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Tuesday, June 27, 2017

Trisodium Phosphate in Food: How I Learned to Stop Worrying and Love Paint Thinner

A recent internet freak-out that may have passed under the radar for many out there concerns the presence of a potentially toxic food additive in cereal that is also found in paint thinner and cleaning agents.
The ingredient in question is Trisodium Phosphate (TSP), a salt compound with many diverse uses including paint thinning, cleaning, other degreasing, and removing oxidized metal for soldering. Interestingly, and the source of controversy, TSP is also used as a food additive and a nutritional supplement for exercise.

While this conspiracy theory originally dates back to at least 2014, it has recently made the rounds on social media within the past month. Despite being thoroughly debunked by Snopes the meme continues. This serves as just a single example of an ongoing chemophobia – distrust of anything seen as an unnatural “chemical” – among esteemed internet dietary experts.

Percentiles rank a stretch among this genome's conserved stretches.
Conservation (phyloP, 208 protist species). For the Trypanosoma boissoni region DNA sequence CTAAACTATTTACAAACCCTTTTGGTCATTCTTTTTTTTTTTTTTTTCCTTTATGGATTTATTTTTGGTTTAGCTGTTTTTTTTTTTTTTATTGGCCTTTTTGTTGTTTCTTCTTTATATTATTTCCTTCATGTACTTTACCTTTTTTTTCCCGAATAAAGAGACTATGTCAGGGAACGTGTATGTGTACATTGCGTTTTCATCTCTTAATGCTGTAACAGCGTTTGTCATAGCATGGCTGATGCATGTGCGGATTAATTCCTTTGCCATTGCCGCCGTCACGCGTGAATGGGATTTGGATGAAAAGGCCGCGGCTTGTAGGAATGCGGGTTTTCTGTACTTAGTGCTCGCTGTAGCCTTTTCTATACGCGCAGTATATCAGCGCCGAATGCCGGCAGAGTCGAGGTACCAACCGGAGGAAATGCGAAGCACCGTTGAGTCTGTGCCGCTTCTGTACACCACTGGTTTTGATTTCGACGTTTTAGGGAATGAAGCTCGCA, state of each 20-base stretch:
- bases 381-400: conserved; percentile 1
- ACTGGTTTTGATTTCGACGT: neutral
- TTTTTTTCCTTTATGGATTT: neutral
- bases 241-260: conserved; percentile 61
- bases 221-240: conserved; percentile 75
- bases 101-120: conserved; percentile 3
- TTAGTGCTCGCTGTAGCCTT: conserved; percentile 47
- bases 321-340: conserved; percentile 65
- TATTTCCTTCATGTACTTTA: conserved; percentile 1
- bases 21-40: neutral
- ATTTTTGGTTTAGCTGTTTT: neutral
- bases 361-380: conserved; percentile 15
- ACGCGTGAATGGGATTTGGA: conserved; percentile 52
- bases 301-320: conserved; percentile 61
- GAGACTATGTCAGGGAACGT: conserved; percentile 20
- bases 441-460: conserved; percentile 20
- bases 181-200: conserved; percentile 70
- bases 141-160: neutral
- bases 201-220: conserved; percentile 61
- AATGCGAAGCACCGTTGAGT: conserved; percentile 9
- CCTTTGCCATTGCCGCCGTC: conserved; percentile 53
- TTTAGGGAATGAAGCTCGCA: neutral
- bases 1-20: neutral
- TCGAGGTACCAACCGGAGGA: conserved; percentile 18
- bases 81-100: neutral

Much of TSP’s functionality comes from its strong basicity, as it has a pH=12 as a 1% solution. Its basic properties will promote reaction with fatty acids through saponification, breaking down grease and oil and thus serving as a cleaner and degreaser (or paint thinner). These functionalities also make it useful as a food additive, as its saponification ability is useful in cheese sauces and it can prevent acidification of food. It also prevents moisture buildup and has some antimicrobial properties. Interestingly, it is also used as an exercise enhancer, presumably due to the need for phosphates in aerobic metabolism.

While TSP use has dwindled due to phosphates being recognized as a major contributor to eutrophication (promoting algae growth in water bodies), it is “Generally Recognized As Safe” for human consumption by the US Food and Drug Administration. It can be very corrosive at high concentrations due to its basic properties, however there is no substantial evidence of long-term effects at low doses for TSP or other phosphates.